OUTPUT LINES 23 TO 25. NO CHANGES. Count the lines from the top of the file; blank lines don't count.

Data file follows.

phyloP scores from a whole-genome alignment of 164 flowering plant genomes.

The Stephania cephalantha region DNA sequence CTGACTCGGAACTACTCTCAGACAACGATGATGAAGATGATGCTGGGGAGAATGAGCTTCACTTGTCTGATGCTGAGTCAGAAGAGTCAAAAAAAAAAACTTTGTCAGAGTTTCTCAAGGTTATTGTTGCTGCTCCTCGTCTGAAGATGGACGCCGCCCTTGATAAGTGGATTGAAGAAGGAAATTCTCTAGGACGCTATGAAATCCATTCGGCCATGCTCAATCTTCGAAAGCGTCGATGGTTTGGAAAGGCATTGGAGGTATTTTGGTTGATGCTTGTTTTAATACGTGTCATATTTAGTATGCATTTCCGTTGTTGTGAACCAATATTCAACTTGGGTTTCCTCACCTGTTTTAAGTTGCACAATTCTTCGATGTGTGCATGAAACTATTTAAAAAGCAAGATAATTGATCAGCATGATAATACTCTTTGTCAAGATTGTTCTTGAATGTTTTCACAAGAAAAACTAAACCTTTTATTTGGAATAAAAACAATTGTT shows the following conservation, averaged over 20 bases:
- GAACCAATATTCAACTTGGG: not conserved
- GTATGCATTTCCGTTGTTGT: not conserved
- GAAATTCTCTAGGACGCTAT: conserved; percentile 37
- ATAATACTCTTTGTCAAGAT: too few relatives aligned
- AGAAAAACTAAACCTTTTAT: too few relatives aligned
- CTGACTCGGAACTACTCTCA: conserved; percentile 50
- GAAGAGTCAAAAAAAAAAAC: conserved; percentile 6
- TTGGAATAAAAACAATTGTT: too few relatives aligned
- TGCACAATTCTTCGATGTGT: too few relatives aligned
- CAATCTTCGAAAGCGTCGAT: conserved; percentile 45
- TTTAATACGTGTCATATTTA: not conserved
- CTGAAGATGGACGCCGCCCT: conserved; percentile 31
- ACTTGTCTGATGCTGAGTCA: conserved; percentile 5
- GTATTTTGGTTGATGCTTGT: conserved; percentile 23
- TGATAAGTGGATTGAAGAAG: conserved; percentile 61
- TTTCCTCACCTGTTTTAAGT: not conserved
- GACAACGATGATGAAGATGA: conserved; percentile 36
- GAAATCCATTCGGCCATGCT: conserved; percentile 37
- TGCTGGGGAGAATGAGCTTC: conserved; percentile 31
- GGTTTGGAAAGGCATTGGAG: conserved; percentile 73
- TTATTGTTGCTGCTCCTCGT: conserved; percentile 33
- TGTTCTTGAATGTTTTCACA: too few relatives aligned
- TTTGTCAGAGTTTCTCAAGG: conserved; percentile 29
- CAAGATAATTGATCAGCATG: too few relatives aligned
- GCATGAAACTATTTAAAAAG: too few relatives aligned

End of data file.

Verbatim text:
- TTATTGTTGCTGCTCCTCGT: conserved; percentile 33
- TGTTCTTGAATGTTTTCACA: too few relatives aligned
- TTTGTCAGAGTTTCTCAAGG: conserved; percentile 29